The primary job of a hotshot fire fighter is to fight wild fires. A hotshot fire fighter may be employed by the Bureau of Indian Affairs, US Forest Service, Bureau of Land Management or the National Park Service.
Interagency Hotshot Crews are made up of elite temporary and career fire fighters tasked with fighting wild fires. Operation procedures, training requirements and physical fitness standards are consistent nationwide. Other jobs that hot shot fire fighters may be assigned include disaster response assistance and search and rescue. Hotshots who are not actively fighting wild fires work in their home units through habitat improvement, prescribed fire implementation, thinning and trail construction projects to meet resource goals.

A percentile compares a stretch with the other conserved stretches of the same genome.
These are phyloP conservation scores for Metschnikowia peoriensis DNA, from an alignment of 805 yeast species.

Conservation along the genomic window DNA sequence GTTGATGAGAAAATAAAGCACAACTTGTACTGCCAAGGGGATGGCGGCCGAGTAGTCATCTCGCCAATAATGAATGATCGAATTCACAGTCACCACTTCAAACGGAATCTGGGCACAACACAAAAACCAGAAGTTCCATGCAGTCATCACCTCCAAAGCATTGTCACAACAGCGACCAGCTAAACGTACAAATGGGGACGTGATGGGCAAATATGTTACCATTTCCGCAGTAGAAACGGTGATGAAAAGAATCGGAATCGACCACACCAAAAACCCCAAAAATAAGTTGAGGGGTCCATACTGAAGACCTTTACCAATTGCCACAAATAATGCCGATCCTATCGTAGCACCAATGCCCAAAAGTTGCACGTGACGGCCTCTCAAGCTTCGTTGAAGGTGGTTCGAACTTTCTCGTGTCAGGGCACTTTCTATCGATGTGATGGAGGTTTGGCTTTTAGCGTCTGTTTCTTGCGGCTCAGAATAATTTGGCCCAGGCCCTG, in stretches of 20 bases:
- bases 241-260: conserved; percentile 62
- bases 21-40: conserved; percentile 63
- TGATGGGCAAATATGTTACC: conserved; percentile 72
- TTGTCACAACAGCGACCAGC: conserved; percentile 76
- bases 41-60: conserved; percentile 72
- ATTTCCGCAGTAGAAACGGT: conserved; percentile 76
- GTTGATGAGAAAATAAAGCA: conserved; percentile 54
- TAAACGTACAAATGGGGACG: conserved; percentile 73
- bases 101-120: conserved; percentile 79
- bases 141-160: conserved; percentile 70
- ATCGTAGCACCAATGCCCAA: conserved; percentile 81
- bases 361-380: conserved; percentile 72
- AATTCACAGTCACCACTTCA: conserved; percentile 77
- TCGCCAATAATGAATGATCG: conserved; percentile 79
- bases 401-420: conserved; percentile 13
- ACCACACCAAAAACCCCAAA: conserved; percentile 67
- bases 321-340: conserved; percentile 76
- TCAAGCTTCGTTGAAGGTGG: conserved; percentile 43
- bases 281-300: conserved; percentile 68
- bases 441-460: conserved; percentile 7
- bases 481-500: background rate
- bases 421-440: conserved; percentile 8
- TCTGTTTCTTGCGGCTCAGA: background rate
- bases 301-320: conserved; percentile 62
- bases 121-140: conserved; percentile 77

The hotshots program includes instruction on fire fighter safety, risk management, communications, fire behavior and job hazard analysis. Prospective hotshot fire fighters must past the Arduous level Work Capacity Test and participate in specialized physical conditioning and fitness programs. A typical crew includes a superintendent, two assistant superintendents, two module or squad leaders and 15 specially trained fire fighters. The Interagency Hotshot Operations Guide outlines the qualifications required for each position.
Hotshot personnel are required to be available round-the-clock during the fire season. Crews typically get to fire locations using planes, trucks or vans but may be flown in by helicopter or hike to get to more remote fire sites.